Drama without drama: The late rise of scripted TV formats

Chalaby, J. (2016). Drama without drama: The late rise of scripted TV formats. Television & New Media, 17(1), pp. 3-20. doi: 10.1177/1527476414561089

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Abstract

This article revisits the history of TV formats - concepts of TV shows that are licensed for local adaptations – focusing on scripted entertainment. While the TV format revolution of the 1990s bypassed scripted formats, they have been catching up in recent years. This paper analyses both the reasons for this late rise and the factors behind the recent growth. It argues that the adaptation of scripted formats is more complex and risks remain higher than for other genres. The underlying economics of their production and distribution also differs from non-scripted formats. Stars came together when demand for drama increased worldwide, Hollywood studios began to mine their catalogues, new exporters and scripted genres emerged, and knowledge transfer techniques improved. Finally, this paper analyses the significance of the rise of scripted entertainment in the global TV format trading system.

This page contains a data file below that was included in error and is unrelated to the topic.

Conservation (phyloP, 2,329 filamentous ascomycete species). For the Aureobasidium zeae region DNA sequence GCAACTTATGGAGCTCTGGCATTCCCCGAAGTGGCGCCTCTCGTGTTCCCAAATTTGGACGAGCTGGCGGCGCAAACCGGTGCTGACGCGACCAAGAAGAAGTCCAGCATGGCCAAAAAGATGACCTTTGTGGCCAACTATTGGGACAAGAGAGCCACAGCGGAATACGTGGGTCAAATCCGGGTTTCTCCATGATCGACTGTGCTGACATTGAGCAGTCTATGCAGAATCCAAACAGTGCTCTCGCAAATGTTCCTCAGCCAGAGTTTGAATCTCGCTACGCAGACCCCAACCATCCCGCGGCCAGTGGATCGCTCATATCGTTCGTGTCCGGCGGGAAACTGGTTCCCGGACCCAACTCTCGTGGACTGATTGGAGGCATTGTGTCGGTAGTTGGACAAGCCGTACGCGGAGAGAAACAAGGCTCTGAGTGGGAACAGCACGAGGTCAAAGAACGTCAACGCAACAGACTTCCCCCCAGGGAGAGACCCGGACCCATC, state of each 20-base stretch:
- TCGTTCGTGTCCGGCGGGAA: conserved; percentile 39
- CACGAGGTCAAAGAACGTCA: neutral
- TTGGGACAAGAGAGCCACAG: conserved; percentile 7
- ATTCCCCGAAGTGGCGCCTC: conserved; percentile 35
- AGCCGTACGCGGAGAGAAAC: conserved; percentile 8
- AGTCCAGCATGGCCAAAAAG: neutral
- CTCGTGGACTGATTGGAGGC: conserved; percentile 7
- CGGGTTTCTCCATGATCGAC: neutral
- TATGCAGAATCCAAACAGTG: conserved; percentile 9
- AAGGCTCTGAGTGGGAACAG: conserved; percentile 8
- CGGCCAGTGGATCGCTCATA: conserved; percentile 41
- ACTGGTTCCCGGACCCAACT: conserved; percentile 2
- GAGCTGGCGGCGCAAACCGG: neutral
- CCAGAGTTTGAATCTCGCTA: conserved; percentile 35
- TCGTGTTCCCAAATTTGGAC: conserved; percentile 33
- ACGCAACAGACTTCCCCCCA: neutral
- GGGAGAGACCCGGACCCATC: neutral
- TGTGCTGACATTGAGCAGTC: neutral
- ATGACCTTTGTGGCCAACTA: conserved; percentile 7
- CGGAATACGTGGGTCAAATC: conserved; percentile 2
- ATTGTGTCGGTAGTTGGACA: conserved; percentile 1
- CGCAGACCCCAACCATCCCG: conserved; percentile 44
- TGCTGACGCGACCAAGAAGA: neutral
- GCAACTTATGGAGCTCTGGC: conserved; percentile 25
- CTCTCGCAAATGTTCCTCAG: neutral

Item Type: Article
Uncontrolled Keywords: Global television; Hollywood; scripted entertainment; transnational television; TV formats; TV genres
Subjects: H Social Sciences > HM Sociology
Divisions: School of Social Sciences > Department of Sociology
URI: http://openaccess.city.ac.uk/id/eprint/5818

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